Our final piece speaks to the lighter side of exploration and adventure through excerpts of Ralph Becker’s travel diary in the backcountry of Capitol Reef National Park. Later becoming Salt Lake City’s mayor, Becker was a master’s student in geography and planning at the University of Utah when he set out to traverse the entire length of the Waterpocket Fold, a prominent north-to-south geologic uplift, in 1980. Traveling about 170 miles, Becker along the way provides commentary on what he saw and felt, offering us a glimpse into one man’s intimate encounter with Utah’s wild lands.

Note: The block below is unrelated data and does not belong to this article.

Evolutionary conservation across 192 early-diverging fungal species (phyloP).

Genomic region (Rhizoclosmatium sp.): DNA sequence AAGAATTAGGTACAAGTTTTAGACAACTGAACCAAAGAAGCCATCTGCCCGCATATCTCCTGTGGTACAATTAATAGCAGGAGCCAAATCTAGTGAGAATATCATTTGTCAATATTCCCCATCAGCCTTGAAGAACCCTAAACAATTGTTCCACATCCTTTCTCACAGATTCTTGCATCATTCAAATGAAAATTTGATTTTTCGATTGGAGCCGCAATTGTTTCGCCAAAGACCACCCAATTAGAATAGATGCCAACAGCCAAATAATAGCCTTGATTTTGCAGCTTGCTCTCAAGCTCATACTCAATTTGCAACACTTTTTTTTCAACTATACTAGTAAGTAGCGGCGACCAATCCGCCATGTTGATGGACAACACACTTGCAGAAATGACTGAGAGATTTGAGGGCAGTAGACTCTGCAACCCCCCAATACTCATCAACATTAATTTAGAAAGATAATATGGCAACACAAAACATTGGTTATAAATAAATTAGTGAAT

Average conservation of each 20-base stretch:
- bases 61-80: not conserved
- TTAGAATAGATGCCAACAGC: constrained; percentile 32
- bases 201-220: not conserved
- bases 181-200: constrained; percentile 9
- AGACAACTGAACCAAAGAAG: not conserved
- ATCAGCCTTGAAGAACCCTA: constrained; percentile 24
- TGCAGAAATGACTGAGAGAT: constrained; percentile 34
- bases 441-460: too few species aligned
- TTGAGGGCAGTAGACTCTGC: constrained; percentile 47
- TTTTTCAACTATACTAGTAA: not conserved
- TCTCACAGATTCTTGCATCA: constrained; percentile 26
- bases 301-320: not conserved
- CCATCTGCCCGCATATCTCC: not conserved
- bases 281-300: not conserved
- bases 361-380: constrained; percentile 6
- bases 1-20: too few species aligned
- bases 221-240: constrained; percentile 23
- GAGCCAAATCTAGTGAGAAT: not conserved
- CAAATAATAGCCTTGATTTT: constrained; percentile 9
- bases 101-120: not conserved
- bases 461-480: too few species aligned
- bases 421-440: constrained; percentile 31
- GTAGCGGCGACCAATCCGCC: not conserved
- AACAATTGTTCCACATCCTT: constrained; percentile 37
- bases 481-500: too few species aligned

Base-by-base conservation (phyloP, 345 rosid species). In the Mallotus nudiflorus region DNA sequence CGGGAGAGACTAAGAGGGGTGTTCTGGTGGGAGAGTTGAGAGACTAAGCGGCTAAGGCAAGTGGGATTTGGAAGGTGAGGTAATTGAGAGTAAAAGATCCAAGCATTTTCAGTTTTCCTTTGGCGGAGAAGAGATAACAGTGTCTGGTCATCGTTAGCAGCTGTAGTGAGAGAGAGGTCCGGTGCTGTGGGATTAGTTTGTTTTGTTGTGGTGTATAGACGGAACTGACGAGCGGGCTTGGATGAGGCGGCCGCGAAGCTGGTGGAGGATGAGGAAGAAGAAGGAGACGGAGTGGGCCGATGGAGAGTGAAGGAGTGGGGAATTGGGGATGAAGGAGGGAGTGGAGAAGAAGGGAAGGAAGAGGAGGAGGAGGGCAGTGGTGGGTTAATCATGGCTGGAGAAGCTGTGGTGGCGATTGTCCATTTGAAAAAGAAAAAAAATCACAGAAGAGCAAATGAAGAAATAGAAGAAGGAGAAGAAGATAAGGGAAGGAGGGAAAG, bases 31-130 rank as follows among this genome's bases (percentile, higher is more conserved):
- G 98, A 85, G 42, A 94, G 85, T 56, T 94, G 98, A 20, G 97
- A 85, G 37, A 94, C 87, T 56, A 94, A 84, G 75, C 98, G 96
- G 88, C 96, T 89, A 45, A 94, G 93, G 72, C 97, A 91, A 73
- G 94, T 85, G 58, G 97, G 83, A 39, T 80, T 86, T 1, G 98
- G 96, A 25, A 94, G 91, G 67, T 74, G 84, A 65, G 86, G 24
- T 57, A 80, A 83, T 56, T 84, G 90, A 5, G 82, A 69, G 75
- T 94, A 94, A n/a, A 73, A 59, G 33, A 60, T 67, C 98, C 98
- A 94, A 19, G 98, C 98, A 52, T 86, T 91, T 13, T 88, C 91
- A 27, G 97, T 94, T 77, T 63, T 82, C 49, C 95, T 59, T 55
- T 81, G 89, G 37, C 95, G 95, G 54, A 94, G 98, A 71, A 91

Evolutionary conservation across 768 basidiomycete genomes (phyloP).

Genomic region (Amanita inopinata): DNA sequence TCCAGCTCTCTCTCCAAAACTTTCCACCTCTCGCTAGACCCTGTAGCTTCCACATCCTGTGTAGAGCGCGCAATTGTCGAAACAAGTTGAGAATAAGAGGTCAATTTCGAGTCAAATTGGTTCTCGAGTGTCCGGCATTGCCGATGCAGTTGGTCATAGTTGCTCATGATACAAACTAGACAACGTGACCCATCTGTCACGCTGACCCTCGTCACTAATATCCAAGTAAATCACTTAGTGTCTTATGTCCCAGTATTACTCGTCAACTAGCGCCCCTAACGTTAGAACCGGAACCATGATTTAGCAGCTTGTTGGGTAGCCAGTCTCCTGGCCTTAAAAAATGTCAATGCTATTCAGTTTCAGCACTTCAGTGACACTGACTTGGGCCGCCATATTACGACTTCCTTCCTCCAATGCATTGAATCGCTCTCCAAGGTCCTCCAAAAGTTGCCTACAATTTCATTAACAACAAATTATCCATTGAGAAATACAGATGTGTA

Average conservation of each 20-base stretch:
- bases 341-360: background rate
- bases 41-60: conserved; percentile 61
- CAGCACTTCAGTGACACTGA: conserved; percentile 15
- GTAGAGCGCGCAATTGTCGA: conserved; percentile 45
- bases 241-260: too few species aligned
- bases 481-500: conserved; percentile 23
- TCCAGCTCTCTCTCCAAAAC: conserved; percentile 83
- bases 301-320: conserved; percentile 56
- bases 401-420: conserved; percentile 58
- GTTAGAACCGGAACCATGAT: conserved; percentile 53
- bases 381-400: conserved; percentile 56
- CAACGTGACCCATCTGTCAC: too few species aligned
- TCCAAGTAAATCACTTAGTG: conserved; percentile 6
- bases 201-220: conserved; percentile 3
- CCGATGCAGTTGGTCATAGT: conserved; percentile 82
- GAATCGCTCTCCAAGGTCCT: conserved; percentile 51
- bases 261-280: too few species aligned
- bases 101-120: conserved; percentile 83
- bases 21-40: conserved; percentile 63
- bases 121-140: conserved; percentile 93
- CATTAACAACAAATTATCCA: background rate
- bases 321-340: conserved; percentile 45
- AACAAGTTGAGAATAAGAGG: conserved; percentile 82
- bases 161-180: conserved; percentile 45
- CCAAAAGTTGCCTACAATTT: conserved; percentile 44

Each of the stories in this issue belongs to a larger history of exploration. They reveal the deep human impulse to forge new trails or trace and reimagine existing ones, whether in a physical or metaphorical sense.


Paul Reeve, Religion of a Different Color: Race and the Mormon Struggle for Whiteness. Reviewed by Christine Talbot

Armando Solórzano, We Remember, We Celebrate, We Believe: Latinos in Utah. Reviewed by Jennifer Macias

Douglas D. Alder, comp., Honoring Juanita Brooks: A Compilation of 30 Annual Presentations from the Juanita Brooks Lecture Series, 1984–2014. Reviewed by Gary Topping

Charles Caldwell Hawley, A Kennecott Story: Three Mines, Four Men, and One Hundred Years, 1897–1997. Reviewed by Philip F. Notarianni

Paula Kelly Harline, The Polygamous Wives Writing Club: From the Diaries of Mormon Pioneer Women. Reviewed by Jeff Nichols

Elwin C. Robison with W. Randall Dixon, Gathering as One: The History of the Mormon Tabernacle in Salt Lake City. Reviewed by Emily Utt